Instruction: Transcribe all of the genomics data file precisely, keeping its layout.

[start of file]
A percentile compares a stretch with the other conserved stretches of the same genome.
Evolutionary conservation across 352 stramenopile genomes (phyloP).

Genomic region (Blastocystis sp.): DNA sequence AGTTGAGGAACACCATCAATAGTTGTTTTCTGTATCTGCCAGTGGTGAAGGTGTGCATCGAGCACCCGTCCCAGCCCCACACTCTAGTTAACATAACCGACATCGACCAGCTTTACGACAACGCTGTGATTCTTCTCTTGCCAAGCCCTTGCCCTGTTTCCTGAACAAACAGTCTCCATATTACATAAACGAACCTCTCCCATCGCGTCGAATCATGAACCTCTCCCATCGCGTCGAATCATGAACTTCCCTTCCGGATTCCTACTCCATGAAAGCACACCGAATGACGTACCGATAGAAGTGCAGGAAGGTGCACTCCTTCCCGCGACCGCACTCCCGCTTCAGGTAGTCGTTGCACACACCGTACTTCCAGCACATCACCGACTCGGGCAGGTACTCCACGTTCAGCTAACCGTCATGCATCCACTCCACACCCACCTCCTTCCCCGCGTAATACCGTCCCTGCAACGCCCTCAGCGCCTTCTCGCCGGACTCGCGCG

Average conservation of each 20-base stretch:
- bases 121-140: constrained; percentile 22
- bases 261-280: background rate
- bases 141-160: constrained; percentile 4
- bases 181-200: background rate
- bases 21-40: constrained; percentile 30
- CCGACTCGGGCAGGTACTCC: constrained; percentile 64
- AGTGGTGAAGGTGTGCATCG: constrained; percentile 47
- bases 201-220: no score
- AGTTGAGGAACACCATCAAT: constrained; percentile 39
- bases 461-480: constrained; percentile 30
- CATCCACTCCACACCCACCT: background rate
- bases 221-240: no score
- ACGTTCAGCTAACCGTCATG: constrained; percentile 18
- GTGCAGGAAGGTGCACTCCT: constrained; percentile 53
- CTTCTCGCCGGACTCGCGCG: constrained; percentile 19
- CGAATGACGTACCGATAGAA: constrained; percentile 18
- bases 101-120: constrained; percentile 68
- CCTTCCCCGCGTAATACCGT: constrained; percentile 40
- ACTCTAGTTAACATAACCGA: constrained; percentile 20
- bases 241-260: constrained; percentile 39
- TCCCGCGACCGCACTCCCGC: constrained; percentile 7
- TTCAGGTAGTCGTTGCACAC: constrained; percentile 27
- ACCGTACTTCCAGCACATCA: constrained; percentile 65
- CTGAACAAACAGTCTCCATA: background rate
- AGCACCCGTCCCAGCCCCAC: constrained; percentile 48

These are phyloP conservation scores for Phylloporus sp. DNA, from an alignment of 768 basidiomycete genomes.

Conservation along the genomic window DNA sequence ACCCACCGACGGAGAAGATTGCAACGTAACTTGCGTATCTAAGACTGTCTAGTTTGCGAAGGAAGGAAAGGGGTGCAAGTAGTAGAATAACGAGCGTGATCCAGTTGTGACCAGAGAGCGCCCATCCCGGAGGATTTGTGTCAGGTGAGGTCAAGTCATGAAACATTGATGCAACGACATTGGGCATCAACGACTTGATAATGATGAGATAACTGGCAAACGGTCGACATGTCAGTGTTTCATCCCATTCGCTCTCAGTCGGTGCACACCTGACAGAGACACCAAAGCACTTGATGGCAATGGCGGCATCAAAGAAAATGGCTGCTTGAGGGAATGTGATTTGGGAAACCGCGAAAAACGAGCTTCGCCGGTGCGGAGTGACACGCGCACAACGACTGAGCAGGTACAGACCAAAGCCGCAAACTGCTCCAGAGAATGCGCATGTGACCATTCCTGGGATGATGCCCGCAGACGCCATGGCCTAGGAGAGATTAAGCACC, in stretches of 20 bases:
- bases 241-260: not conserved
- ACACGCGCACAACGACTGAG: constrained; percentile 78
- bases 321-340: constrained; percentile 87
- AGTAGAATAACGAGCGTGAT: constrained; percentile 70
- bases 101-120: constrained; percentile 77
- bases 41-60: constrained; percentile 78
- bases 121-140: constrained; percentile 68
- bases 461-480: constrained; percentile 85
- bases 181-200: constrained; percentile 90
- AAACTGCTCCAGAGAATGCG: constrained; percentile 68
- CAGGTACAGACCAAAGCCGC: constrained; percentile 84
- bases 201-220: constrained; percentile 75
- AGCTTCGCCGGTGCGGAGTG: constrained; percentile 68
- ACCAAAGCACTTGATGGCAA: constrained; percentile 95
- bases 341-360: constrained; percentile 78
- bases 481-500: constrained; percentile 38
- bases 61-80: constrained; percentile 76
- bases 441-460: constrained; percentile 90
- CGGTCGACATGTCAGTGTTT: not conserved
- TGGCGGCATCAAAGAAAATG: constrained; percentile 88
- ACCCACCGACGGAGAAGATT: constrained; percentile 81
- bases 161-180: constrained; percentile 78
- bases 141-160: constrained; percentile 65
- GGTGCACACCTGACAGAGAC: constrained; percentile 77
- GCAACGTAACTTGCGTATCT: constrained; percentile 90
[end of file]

A percentile compares a stretch with the other conserved stretches of the same genome.
Evolutionary conservation across 352 stramenopile genomes (phyloP).

Genomic region (Blastocystis sp.): DNA sequence AGTTGAGGAACACCATCAATAGTTGTTTTCTGTATCTGCCAGTGGTGAAGGTGTGCATCGAGCACCCGTCCCAGCCCCACACTCTAGTTAACATAACCGACATCGACCAGCTTTACGACAACGCTGTGATTCTTCTCTTGCCAAGCCCTTGCCCTGTTTCCTGAACAAACAGTCTCCATATTACATAAACGAACCTCTCCCATCGCGTCGAATCATGAACCTCTCCCATCGCGTCGAATCATGAACTTCCCTTCCGGATTCCTACTCCATGAAAGCACACCGAATGACGTACCGATAGAAGTGCAGGAAGGTGCACTCCTTCCCGCGACCGCACTCCCGCTTCAGGTAGTCGTTGCACACACCGTACTTCCAGCACATCACCGACTCGGGCAGGTACTCCACGTTCAGCTAACCGTCATGCATCCACTCCACACCCACCTCCTTCCCCGCGTAATACCGTCCCTGCAACGCCCTCAGCGCCTTCTCGCCGGACTCGCGCG

Average conservation of each 20-base stretch:
- bases 121-140: constrained; percentile 22
- bases 261-280: background rate
- bases 141-160: constrained; percentile 4
- bases 181-200: background rate
- bases 21-40: constrained; percentile 30
- CCGACTCGGGCAGGTACTCC: constrained; percentile 64
- AGTGGTGAAGGTGTGCATCG: constrained; percentile 47
- bases 201-220: no score
- AGTTGAGGAACACCATCAAT: constrained; percentile 39
- bases 461-480: constrained; percentile 30
- CATCCACTCCACACCCACCT: background rate
- bases 221-240: no score
- ACGTTCAGCTAACCGTCATG: constrained; percentile 18
- GTGCAGGAAGGTGCACTCCT: constrained; percentile 53
- CTTCTCGCCGGACTCGCGCG: constrained; percentile 19
- CGAATGACGTACCGATAGAA: constrained; percentile 18
- bases 101-120: constrained; percentile 68
- CCTTCCCCGCGTAATACCGT: constrained; percentile 40
- ACTCTAGTTAACATAACCGA: constrained; percentile 20
- bases 241-260: constrained; percentile 39
- TCCCGCGACCGCACTCCCGC: constrained; percentile 7
- TTCAGGTAGTCGTTGCACAC: constrained; percentile 27
- ACCGTACTTCCAGCACATCA: constrained; percentile 65
- CTGAACAAACAGTCTCCATA: background rate
- AGCACCCGTCCCAGCCCCAC: constrained; percentile 48

These are phyloP conservation scores for Phylloporus sp. DNA, from an alignment of 768 basidiomycete genomes.

Conservation along the genomic window DNA sequence ACCCACCGACGGAGAAGATTGCAACGTAACTTGCGTATCTAAGACTGTCTAGTTTGCGAAGGAAGGAAAGGGGTGCAAGTAGTAGAATAACGAGCGTGATCCAGTTGTGACCAGAGAGCGCCCATCCCGGAGGATTTGTGTCAGGTGAGGTCAAGTCATGAAACATTGATGCAACGACATTGGGCATCAACGACTTGATAATGATGAGATAACTGGCAAACGGTCGACATGTCAGTGTTTCATCCCATTCGCTCTCAGTCGGTGCACACCTGACAGAGACACCAAAGCACTTGATGGCAATGGCGGCATCAAAGAAAATGGCTGCTTGAGGGAATGTGATTTGGGAAACCGCGAAAAACGAGCTTCGCCGGTGCGGAGTGACACGCGCACAACGACTGAGCAGGTACAGACCAAAGCCGCAAACTGCTCCAGAGAATGCGCATGTGACCATTCCTGGGATGATGCCCGCAGACGCCATGGCCTAGGAGAGATTAAGCACC, in stretches of 20 bases:
- bases 241-260: not conserved
- ACACGCGCACAACGACTGAG: constrained; percentile 78
- bases 321-340: constrained; percentile 87
- AGTAGAATAACGAGCGTGAT: constrained; percentile 70
- bases 101-120: constrained; percentile 77
- bases 41-60: constrained; percentile 78
- bases 121-140: constrained; percentile 68
- bases 461-480: constrained; percentile 85
- bases 181-200: constrained; percentile 90
- AAACTGCTCCAGAGAATGCG: constrained; percentile 68
- CAGGTACAGACCAAAGCCGC: constrained; percentile 84
- bases 201-220: constrained; percentile 75
- AGCTTCGCCGGTGCGGAGTG: constrained; percentile 68
- ACCAAAGCACTTGATGGCAA: constrained; percentile 95
- bases 341-360: constrained; percentile 78
- bases 481-500: constrained; percentile 38
- bases 61-80: constrained; percentile 76
- bases 441-460: constrained; percentile 90
- CGGTCGACATGTCAGTGTTT: not conserved
- TGGCGGCATCAAAGAAAATG: constrained; percentile 88
- ACCCACCGACGGAGAAGATT: constrained; percentile 81
- bases 161-180: constrained; percentile 78
- bases 141-160: constrained; percentile 65
- GGTGCACACCTGACAGAGAC: constrained; percentile 77
- GCAACGTAACTTGCGTATCT: constrained; percentile 90